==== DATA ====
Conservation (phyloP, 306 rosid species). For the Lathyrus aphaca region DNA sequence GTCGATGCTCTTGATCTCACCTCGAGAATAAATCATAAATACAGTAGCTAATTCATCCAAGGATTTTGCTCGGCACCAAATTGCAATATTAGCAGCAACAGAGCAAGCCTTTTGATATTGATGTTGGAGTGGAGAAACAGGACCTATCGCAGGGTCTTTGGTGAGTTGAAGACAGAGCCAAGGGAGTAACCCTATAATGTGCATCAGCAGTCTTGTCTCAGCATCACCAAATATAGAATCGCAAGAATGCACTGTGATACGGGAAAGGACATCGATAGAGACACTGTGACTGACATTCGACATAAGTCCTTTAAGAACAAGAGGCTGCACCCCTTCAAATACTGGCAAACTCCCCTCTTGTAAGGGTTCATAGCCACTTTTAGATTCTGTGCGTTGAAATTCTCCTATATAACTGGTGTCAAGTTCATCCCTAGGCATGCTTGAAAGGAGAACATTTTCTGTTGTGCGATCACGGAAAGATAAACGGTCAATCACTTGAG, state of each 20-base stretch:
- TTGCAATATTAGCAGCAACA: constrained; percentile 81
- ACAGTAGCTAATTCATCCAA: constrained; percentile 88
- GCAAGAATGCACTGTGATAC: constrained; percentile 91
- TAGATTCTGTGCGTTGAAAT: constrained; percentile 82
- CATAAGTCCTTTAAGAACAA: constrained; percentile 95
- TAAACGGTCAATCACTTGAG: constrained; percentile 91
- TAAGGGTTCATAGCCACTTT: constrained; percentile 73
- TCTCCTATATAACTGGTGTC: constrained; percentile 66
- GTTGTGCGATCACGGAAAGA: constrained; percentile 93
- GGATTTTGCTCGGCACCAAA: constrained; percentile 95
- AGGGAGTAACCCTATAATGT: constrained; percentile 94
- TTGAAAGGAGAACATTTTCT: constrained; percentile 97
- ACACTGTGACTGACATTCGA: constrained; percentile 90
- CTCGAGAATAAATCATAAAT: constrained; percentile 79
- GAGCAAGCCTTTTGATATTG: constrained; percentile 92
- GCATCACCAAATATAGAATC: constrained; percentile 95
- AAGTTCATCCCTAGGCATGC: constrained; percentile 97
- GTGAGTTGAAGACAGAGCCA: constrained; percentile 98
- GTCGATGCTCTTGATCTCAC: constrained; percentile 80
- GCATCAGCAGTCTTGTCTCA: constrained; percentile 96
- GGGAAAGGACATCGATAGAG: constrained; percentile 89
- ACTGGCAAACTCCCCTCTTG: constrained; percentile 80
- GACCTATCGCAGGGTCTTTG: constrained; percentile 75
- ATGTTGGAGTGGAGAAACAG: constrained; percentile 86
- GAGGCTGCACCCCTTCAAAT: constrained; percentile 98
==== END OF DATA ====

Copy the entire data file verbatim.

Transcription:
Conservation (phyloP, 306 rosid species). For the Lathyrus aphaca region DNA sequence GTCGATGCTCTTGATCTCACCTCGAGAATAAATCATAAATACAGTAGCTAATTCATCCAAGGATTTTGCTCGGCACCAAATTGCAATATTAGCAGCAACAGAGCAAGCCTTTTGATATTGATGTTGGAGTGGAGAAACAGGACCTATCGCAGGGTCTTTGGTGAGTTGAAGACAGAGCCAAGGGAGTAACCCTATAATGTGCATCAGCAGTCTTGTCTCAGCATCACCAAATATAGAATCGCAAGAATGCACTGTGATACGGGAAAGGACATCGATAGAGACACTGTGACTGACATTCGACATAAGTCCTTTAAGAACAAGAGGCTGCACCCCTTCAAATACTGGCAAACTCCCCTCTTGTAAGGGTTCATAGCCACTTTTAGATTCTGTGCGTTGAAATTCTCCTATATAACTGGTGTCAAGTTCATCCCTAGGCATGCTTGAAAGGAGAACATTTTCTGTTGTGCGATCACGGAAAGATAAACGGTCAATCACTTGAG, state of each 20-base stretch:
- TTGCAATATTAGCAGCAACA: constrained; percentile 81
- ACAGTAGCTAATTCATCCAA: constrained; percentile 88
- GCAAGAATGCACTGTGATAC: constrained; percentile 91
- TAGATTCTGTGCGTTGAAAT: constrained; percentile 82
- CATAAGTCCTTTAAGAACAA: constrained; percentile 95
- TAAACGGTCAATCACTTGAG: constrained; percentile 91
- TAAGGGTTCATAGCCACTTT: constrained; percentile 73
- TCTCCTATATAACTGGTGTC: constrained; percentile 66
- GTTGTGCGATCACGGAAAGA: constrained; percentile 93
- GGATTTTGCTCGGCACCAAA: constrained; percentile 95
- AGGGAGTAACCCTATAATGT: constrained; percentile 94
- TTGAAAGGAGAACATTTTCT: constrained; percentile 97
- ACACTGTGACTGACATTCGA: constrained; percentile 90
- CTCGAGAATAAATCATAAAT: constrained; percentile 79
- GAGCAAGCCTTTTGATATTG: constrained; percentile 92
- GCATCACCAAATATAGAATC: constrained; percentile 95
- AAGTTCATCCCTAGGCATGC: constrained; percentile 97
- GTGAGTTGAAGACAGAGCCA: constrained; percentile 98
- GTCGATGCTCTTGATCTCAC: constrained; percentile 80
- GCATCAGCAGTCTTGTCTCA: constrained; percentile 96
- GGGAAAGGACATCGATAGAG: constrained; percentile 89
- ACTGGCAAACTCCCCTCTTG: constrained; percentile 80
- GACCTATCGCAGGGTCTTTG: constrained; percentile 75
- ATGTTGGAGTGGAGAAACAG: constrained; percentile 86
- GAGGCTGCACCCCTTCAAAT: constrained; percentile 98